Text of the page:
UNMISS celebrates women's day at Juba hospital

7 Mar 2012

UNMISS celebrates women's day at Juba hospital

7 March 2012 - A day before the world marked International Women's Day (IWD), UNMISS visited pregnant and newly delivered women at Juba Teaching Hospital.

Despite a rise in women seeking antenatal care in hospital, less than 20 per cent actually deliver there, according to Dr. Mergani Abdalla, a consultant obstetrician and gynaecologist.

"Eighty per cent are delivering at home," Dr. Abdalla said. "We have to encourage pregnant mothers to come and deliver in our facilities."

The physician added that haemorrhage during pregnancy and birth was one of the leading causes of maternal mortality.

'Bleeding means a patient needs a blood transfusion," he said. "We do not have a blood bank. We have transfusion services. We depend on the relatives to donate blood. We need a blood bank and we need to have a culture of donating blood."

Dr. Abdalla added that unsafe abortions, malaria, infections, hepatitis, jaundice, and pre-eclampsia (a hypertensive disorder) were also leading causes of maternal mortality.

"We do not have specific statistics, but some months we lose two to four (mothers) and some months we do not lose any," he said, adding that girls under 15, women carrying multiple foetuses and women over 40 were the most vulnerable.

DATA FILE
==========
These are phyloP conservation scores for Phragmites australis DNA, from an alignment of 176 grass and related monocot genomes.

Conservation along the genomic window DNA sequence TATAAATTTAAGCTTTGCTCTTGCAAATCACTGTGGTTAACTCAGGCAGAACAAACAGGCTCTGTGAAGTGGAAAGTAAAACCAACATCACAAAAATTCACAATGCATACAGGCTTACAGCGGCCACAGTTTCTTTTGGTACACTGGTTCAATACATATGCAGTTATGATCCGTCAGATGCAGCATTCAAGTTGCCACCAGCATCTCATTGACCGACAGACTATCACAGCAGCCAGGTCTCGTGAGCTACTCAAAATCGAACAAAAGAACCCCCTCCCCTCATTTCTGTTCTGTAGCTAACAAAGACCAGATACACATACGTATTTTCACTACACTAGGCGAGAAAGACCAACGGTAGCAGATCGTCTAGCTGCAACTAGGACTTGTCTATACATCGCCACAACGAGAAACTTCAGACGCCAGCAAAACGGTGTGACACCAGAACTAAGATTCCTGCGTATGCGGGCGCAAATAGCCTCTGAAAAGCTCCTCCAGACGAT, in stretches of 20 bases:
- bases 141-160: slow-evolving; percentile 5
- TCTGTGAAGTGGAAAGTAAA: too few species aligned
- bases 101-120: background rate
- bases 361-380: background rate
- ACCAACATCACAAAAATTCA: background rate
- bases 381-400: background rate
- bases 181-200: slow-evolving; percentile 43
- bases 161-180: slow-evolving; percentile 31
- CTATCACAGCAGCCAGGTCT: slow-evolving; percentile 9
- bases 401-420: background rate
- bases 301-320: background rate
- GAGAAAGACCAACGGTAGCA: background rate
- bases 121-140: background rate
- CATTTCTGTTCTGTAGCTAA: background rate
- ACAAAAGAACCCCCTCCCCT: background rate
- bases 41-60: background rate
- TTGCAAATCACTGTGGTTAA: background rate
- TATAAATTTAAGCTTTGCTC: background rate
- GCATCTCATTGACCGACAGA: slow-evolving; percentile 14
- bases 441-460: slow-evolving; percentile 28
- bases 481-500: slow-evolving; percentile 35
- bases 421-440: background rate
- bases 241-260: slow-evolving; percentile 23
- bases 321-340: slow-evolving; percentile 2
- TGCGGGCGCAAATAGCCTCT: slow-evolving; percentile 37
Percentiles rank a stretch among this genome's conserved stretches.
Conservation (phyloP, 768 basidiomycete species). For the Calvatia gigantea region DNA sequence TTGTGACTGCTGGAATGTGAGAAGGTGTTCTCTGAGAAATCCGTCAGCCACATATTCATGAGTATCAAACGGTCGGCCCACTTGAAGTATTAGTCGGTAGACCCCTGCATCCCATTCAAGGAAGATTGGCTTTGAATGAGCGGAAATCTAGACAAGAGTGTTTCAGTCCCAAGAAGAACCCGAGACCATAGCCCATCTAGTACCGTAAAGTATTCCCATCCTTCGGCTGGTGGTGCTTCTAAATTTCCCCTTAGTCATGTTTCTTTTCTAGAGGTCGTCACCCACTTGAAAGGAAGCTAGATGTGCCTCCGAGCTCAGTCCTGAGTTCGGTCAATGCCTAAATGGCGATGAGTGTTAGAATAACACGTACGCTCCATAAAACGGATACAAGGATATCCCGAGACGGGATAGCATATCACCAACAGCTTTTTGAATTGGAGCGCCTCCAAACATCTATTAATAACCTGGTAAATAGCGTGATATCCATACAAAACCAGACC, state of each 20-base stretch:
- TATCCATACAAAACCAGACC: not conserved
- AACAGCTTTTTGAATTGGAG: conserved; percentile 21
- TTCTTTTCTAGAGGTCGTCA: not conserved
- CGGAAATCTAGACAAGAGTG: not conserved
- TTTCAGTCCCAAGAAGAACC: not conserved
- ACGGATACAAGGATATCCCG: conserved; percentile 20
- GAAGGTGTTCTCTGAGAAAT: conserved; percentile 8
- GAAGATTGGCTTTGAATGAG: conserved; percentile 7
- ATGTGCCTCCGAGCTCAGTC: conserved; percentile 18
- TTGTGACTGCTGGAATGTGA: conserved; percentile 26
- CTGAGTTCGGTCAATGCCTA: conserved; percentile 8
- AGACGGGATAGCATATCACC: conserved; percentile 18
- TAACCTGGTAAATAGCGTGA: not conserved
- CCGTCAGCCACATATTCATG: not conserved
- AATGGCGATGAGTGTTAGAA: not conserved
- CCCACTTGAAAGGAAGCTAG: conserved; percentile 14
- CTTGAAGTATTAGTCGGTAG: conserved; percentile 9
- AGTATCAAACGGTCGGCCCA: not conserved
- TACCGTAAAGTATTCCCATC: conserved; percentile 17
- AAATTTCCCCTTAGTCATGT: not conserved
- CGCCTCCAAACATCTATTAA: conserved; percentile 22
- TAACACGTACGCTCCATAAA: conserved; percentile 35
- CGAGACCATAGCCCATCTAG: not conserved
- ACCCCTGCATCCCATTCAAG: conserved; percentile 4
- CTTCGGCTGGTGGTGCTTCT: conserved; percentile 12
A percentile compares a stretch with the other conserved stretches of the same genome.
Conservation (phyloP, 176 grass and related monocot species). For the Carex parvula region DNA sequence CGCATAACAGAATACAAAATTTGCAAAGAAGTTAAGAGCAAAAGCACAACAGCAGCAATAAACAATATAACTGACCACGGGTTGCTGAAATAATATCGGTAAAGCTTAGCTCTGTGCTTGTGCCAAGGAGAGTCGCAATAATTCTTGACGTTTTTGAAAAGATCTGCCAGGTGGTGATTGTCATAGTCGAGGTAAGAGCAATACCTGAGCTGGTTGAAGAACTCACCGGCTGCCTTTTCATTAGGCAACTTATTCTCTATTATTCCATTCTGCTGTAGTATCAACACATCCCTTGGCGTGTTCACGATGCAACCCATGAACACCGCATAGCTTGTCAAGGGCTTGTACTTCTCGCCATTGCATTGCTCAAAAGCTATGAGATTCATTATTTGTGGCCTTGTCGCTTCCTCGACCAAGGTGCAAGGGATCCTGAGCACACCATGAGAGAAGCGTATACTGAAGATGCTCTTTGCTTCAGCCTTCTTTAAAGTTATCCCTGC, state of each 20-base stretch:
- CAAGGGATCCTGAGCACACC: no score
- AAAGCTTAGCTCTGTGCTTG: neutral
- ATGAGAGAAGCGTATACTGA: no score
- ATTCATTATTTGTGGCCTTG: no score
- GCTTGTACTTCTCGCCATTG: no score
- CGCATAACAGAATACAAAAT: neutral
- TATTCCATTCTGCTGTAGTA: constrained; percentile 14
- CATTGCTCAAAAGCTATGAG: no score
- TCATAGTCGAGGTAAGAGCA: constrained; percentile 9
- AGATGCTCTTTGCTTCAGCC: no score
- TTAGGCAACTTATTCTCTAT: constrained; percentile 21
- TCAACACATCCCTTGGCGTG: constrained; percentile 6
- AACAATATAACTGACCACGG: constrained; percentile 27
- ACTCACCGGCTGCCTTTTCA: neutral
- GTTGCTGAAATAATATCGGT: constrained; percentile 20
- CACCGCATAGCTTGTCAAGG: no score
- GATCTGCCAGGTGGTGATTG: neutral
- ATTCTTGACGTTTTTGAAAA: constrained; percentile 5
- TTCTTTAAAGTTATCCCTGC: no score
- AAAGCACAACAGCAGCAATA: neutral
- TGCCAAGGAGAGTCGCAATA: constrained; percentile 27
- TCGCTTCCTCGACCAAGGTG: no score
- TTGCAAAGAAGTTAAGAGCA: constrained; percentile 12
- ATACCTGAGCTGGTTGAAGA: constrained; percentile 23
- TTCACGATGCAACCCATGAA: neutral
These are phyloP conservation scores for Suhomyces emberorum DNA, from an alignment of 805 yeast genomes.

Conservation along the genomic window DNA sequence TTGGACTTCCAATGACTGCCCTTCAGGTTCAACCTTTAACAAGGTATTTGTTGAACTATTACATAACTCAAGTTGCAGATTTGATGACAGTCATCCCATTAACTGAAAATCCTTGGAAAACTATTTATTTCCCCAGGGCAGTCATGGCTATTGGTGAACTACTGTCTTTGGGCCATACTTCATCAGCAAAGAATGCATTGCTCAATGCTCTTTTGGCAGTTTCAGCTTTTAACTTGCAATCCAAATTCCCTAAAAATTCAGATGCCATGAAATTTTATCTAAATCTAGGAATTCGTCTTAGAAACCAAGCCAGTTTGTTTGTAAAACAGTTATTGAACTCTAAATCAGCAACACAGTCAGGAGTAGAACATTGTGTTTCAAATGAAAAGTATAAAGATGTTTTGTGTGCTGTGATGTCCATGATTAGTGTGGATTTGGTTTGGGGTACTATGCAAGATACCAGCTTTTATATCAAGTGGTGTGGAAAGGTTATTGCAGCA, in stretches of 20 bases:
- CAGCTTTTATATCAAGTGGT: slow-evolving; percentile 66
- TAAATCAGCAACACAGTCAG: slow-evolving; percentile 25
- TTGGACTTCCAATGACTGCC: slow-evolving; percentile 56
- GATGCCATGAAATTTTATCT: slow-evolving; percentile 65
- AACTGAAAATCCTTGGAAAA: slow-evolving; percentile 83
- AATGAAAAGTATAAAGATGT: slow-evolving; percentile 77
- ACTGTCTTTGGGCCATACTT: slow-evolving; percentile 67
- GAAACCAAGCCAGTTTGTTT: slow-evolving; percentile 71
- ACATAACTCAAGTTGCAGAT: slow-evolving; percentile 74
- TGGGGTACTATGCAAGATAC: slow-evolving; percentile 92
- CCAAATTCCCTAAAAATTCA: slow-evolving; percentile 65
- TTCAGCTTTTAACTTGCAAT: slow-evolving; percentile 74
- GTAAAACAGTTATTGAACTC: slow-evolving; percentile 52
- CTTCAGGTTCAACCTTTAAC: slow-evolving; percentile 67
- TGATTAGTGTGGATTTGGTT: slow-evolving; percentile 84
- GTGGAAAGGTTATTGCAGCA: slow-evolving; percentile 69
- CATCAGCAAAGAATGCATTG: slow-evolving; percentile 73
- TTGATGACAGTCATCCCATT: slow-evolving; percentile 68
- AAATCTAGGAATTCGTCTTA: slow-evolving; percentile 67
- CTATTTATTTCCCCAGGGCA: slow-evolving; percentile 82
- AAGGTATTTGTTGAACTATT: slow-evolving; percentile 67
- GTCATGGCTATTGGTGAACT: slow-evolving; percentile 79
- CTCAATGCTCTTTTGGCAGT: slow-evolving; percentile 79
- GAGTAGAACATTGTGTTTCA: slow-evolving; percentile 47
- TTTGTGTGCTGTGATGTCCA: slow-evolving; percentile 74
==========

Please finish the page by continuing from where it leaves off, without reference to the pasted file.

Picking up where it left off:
In his message to girls and women on International Women's Day, Dr Abdalla urged girls to avoid teenage pregnancies, women to use contraception to space their children and the pregnant to visit antenatal clinics for care during pregnancy.

This year's Republic of South Sudan theme for IWD is empowering rural women to end hunger and working together to end violence against women, UNMISS Gender Officer Ruth Kibiti said.

"(As life-givers) women have an important role to play in ending hunger and poverty, and women have an important role to play in peace building to end violence in the community. That is the most critical message we are sending," she said.

The UN theme for this year's celebrations, held annually on 8 March, is "Empower Rural Women – End Hunger and Poverty".

"Tomorrow should be a day when all women stop to reflect on their achievements, challenges, experiences and redefine their way forward in terms of dealing with challenges," Ms. Kibiti said.

The UNMISS team, which consisted of representatives from UNMISS gender, human rights and police sections, donated toiletries to the women.